Science has contributed greatly to HIV and AIDS prevention and treatment over the last decade.

Science has made great progress in the fight against HIV and AIDS over the last 10 years. There have been great achievements in “functional” cures, with better preventative efforts and more effective drugs that cause fewer side effects and lead to longer lives.

Here are six important developments that have changed the face of HIV and AIDS:

1. PrEP is effective

PrEP — which stands for pre-exposure prophylaxis — can help those who are at a greater risk of contracting HIV, such as sex workers or those in a relationship with an HIV-positive partner. Although not 100 percent effective, recent studies have demonstrated that these daily pills can help prevent infection if taken regularly.

2. Earlier detection is possible

HIV can now be detected within weeks of exposure. Early detection can result in better health outcomes and near-normal lifespans. It can also prevent further transmission because a major part of new infections can come from those who have been recently infected.

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3. Undetectable viral loads reduce the spread of HIV

Thanks to the new drugs produced to keep the virus at bay, many HIV-positive individuals have an undetectable viral load in their blood streams. This low viral load can reduce the spread of HIV among heterosexual, gay and bisexual couples. Over the past several years, various studies have confirmed this trend, which has inspired new strategies that can help reduce the risk of transmission.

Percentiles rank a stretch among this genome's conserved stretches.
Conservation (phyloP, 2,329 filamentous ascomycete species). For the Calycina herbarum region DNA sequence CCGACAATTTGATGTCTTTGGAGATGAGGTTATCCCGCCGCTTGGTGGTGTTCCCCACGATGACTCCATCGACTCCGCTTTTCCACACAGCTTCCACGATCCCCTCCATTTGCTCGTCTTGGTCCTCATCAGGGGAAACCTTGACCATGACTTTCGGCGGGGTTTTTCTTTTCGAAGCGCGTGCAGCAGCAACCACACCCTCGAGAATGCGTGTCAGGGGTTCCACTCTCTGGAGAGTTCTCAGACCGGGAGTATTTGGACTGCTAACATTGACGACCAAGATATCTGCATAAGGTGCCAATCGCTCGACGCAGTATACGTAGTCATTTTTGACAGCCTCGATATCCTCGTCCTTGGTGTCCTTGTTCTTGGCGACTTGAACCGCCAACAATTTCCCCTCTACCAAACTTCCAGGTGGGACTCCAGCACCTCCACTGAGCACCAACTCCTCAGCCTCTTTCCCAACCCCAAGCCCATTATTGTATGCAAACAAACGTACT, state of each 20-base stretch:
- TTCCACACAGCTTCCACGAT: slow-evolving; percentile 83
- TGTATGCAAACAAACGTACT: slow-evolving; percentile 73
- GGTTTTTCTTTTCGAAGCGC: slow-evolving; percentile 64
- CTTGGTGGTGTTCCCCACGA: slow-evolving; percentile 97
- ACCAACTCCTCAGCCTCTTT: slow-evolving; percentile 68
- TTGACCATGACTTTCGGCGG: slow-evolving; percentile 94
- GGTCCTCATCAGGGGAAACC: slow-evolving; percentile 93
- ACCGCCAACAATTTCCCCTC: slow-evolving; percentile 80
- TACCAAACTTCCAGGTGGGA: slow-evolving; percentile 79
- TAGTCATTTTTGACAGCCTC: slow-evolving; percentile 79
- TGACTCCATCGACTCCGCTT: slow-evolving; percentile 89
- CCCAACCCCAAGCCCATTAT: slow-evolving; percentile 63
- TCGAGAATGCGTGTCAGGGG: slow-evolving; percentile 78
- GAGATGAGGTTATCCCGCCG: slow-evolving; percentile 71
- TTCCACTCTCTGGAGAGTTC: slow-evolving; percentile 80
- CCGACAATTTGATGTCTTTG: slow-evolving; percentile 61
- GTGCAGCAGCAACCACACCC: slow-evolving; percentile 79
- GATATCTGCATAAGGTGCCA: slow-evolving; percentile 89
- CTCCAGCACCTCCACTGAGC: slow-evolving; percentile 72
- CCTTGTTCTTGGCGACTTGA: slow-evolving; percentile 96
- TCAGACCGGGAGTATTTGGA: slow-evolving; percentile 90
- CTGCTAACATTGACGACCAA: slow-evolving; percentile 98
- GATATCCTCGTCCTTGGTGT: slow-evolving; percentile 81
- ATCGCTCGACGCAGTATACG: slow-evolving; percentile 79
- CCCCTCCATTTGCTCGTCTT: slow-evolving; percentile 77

4. Longer lives for those with HIV

People with HIV in high-income Western countries are now living longer and healthier lives, thanks to the effective antiretroviral drugs introduced in the 1990s. However, it’s important to note that the death rate among HIV-positive people continues to be higher than HIV-negative people. Most deaths in HIV-positive individuals are connected to late detection of the disease.

5. Demographics have shifted

As people continue to live healthy and longer lives with HIV, the demographics of the HIV-positive population is also shifting. According to the CDC, in 2014, an estimated 1.2 million people were living with HIV in the United States. An estimated 44,073 people were diagnosed with HIV infection in the United States in 2014. The number of new HIV diagnoses fell 19 percent from 2005 to 2014. Despite some progress, HIV infection has increased among a few groups, such as African-American gay and bisexual men, who accounted for the largest number of estimated HIV diagnoses (11,201).

6. A cure may be in sight

According to a study published in the journal of Scientific Reports, researches are looking at a new method of curing the disease by targeting the genetic code of HIV that goes inside the cell. The new method uses the protein Cas9, which was modified in order to recognize HIV’s genetic code that inserts itself in the cells. Once the modified protein recognizes HIV’s genetic code, an enzyme will be released to remove the sequence, snipping away the virus. After the process, this “clean” blood is injected back to the patient. This is just the beginning of what may be a huge breakthrough in the fight against the disease.

Also, according to the NIH, scientists have identified an antibody from an HIV-infected person that potently neutralized 98 percent of HIV isolates tested, including 16 of 20 strains resistant to other antibodies of the same class. The breadth and potency of this antibody, named N6, make it an attractive candidate for further development to potentially treat or prevent HIV infection, according to the researchers.

By Ramin Zahed

Positive Care at Keck Medicine of USC in Los Angeles provides a full spectrum of treatments focusing on the needs of patients living with HIV and AIDS. Our experts in Positive Care include a team of infectious disease physicians and general internists specializing in HIV. At Keck Medicine of USC, our expert physicians are committed to providing comprehensive adult primary care to all members of our community. We provide services at our Keck Medical Center and Downtown Los Angeles locations. To find out more, visit http://www.keckmedicine.org/positive-care/.